You can't determine with any degree of certainty how any new head coach is going to do once he is hired or after he gives an introductory press conference.
Most coaches will tell you that they have a plan that will result in the team having success.
I haven't heard one coach take a job and profess how terrible the team will be, and I suspect I never will.
But that doesn't mean you can ignore the vibe that certain individuals give in how they present themselves.
I just finished watching the Miami Dolphins' new head coach, Joe Philbin, conduct his introductory press conference, and for the first time in awhile, pardon Fins fans if they crack a smile tonight.
Philbin was clear, concise and confident in his presentation. There wasn't a question that threw him or a single doubt about his commitment to the Dolphins franchise.
Here are the specific details from his press conference, which should encourage Dolphins fans even though the real measure of his success admittedly will come when the team starts play again several months from now.
1. Philbin is a fundamentalist. To paraphrase: He believes in the fundamentals of tackling, running routes and blocking more than what scheme a team chooses to run. This is not the first coach I have heard to take this point of view, a belief that I have come to embrace in my own coaching career.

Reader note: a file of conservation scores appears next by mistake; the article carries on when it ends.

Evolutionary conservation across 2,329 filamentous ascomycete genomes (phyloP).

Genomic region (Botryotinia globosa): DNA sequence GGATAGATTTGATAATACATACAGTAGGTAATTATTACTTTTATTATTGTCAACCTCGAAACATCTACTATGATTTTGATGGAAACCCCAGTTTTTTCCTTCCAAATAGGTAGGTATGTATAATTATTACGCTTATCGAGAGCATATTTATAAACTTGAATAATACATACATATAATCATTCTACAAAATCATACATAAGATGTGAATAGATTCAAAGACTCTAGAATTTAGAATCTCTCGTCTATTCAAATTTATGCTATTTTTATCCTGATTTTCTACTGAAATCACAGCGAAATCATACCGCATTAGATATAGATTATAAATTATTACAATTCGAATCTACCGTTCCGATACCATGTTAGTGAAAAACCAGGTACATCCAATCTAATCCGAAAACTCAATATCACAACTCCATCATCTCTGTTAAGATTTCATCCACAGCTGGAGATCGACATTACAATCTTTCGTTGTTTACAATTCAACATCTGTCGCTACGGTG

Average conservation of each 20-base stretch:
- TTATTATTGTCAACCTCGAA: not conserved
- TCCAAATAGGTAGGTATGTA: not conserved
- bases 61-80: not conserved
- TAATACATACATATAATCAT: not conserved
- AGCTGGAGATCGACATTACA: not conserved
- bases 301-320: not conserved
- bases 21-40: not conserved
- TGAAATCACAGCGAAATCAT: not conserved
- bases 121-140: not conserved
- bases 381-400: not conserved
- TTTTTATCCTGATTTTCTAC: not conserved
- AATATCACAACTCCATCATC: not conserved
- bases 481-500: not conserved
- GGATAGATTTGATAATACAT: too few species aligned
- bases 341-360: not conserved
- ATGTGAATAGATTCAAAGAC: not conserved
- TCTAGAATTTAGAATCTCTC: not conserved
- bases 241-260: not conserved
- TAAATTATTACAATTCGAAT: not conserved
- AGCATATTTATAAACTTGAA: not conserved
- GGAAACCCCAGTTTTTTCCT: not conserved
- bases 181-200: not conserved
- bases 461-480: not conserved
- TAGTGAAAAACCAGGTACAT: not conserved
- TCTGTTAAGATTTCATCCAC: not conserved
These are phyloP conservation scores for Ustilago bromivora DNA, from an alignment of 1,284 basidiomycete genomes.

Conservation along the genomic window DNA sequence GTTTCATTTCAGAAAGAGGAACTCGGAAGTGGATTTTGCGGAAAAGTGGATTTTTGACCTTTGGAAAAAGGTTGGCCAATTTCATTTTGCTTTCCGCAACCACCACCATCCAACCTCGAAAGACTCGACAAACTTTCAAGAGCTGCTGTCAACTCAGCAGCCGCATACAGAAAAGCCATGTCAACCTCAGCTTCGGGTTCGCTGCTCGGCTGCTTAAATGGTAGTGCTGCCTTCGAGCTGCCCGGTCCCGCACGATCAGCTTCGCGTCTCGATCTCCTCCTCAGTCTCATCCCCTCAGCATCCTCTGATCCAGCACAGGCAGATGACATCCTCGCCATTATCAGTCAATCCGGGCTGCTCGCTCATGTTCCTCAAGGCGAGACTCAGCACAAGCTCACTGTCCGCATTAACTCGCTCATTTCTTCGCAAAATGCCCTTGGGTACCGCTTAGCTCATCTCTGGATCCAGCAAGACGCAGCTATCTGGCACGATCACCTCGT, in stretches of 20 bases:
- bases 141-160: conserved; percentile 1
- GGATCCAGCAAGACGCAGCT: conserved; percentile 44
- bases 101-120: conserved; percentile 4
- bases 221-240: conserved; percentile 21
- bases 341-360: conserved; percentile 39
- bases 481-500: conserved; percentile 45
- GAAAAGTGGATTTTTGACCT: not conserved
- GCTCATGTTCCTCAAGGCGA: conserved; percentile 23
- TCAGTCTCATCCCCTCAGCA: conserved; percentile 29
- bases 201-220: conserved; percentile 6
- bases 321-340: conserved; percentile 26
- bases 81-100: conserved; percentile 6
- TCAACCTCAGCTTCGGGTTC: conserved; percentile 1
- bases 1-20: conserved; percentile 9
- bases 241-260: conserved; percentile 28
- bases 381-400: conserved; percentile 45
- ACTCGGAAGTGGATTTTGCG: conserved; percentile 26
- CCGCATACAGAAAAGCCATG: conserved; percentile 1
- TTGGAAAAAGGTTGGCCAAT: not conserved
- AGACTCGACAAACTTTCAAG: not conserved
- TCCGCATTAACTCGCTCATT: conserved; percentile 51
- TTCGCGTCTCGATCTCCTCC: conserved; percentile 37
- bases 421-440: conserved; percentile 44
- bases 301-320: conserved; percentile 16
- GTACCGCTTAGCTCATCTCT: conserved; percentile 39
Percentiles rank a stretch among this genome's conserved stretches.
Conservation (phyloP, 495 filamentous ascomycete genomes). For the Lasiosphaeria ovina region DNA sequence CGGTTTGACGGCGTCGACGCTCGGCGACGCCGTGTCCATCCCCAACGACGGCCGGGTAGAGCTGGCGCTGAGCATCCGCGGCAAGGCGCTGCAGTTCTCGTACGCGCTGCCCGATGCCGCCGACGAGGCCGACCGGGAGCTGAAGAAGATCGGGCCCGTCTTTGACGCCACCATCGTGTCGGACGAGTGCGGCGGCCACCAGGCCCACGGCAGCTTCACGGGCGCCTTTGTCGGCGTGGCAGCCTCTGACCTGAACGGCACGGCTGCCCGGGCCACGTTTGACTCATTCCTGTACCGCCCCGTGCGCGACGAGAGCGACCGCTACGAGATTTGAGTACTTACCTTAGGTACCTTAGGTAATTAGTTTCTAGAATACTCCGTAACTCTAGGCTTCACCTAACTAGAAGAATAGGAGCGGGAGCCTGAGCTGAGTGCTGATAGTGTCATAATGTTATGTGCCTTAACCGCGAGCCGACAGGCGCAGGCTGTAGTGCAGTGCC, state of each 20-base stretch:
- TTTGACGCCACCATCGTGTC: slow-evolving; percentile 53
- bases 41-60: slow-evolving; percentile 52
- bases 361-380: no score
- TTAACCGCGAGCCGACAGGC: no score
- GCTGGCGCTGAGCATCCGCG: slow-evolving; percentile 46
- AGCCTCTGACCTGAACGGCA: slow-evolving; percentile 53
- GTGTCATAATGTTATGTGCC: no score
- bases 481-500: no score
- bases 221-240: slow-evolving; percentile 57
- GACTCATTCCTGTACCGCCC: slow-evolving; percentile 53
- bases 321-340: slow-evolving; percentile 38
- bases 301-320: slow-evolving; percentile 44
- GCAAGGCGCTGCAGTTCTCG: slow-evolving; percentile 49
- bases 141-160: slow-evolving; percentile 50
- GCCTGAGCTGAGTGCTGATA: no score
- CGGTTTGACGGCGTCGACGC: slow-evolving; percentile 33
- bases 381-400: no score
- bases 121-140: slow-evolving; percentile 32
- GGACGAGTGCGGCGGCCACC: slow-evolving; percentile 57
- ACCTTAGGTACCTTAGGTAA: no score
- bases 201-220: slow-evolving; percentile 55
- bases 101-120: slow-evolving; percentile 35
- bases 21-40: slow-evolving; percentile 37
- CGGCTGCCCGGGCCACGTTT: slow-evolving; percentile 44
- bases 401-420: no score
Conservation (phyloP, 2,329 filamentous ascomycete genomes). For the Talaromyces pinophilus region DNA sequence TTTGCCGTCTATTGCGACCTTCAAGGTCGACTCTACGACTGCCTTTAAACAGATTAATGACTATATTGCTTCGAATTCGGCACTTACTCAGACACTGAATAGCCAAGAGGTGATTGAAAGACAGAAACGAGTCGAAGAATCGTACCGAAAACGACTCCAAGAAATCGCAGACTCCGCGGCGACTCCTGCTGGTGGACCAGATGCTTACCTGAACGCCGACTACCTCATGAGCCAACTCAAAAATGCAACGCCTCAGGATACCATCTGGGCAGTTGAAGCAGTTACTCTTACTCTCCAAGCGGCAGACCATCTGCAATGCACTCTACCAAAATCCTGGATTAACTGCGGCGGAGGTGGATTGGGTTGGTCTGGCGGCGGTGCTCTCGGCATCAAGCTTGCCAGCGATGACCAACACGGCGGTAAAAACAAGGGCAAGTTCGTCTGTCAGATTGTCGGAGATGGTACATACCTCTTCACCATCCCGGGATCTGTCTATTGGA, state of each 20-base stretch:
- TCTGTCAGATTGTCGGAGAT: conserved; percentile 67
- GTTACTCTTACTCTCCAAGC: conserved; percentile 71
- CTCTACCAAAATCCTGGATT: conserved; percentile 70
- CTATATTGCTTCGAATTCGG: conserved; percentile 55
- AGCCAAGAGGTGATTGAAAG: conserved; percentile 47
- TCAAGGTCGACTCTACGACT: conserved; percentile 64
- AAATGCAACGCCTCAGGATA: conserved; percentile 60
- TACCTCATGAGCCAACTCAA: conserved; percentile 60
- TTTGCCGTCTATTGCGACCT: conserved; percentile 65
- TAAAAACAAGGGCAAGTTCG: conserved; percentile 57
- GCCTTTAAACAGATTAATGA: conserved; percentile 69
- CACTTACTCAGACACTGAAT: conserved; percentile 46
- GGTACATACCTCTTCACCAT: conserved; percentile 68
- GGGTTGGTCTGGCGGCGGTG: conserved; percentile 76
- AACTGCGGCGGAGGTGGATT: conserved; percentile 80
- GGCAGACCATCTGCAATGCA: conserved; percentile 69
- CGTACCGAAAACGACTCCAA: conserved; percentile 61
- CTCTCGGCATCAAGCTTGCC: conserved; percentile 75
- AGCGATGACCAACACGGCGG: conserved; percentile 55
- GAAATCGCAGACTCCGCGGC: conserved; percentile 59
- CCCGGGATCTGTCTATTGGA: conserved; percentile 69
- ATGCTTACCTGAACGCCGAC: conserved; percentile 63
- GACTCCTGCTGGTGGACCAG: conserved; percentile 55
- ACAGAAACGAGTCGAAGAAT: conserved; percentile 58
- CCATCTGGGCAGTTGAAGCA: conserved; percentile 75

The first individual who stressed "fundamentals first" to me was an assistant coach with the Tampa Bay Buccaneers that I interviewed some years of ago. Maybe you have heard of him. His name is Mike Tomlin, current head coach of the Pittsburgh Steelers and a Super Bowl Champion.
2. Philbin wanted this job. Whether it's his proclamation of the Dolphins as one of the premier franchises in sports or the encouragement from his son, Tim, to go after the job, even in the wake of the death of one his other sons, Michael, or Philbin's astute perception that at 50 years old, this is his one precious shot to be an NFL head coach, you can tell that this is a man who pursued the Dolphins.
That last part is especially refreshing after the Dolphins have clearly been the ones doing the pursuing in the past with the hiring of coaches such as Jimmy Johnson and Nick Saban or through failed attempts at bringing Jim Harbaugh or Jeff Fisher aboard.
3. Jeff Ireland, the Dolphins general manager, was quite clear at the end of the news conference about who would be picking the rest of the coaching staff, and that will be Joe Philbin.
That's how it should be, and it eases the concerns from some that Philbin will be merely a yes man for the front office. Philbin needs to be able to pick men who will lead with similar visions to the ones that he holds.
I also believe personnel decisions, while ultimately in the hands of Ireland, will be more of a mutual process than it might have been with other candidates.
That belief stems from Philbin's clear preference for men with integrity and who are committed to team goals rather than for individual ones. He made this point distinctly, and it shouldn't be dismissed as simple rhetoric from a man who chooses his words carefully and delivers them with conviction.
Again, whether or not Philbin is a success with the Miami Dolphins won't be determined until the team starts playing again. It will depend on many factors, some of which are not even under Philbin's control.
But for the moment at least, Dolphins fans have a clear vibe about the future, and it's a good one.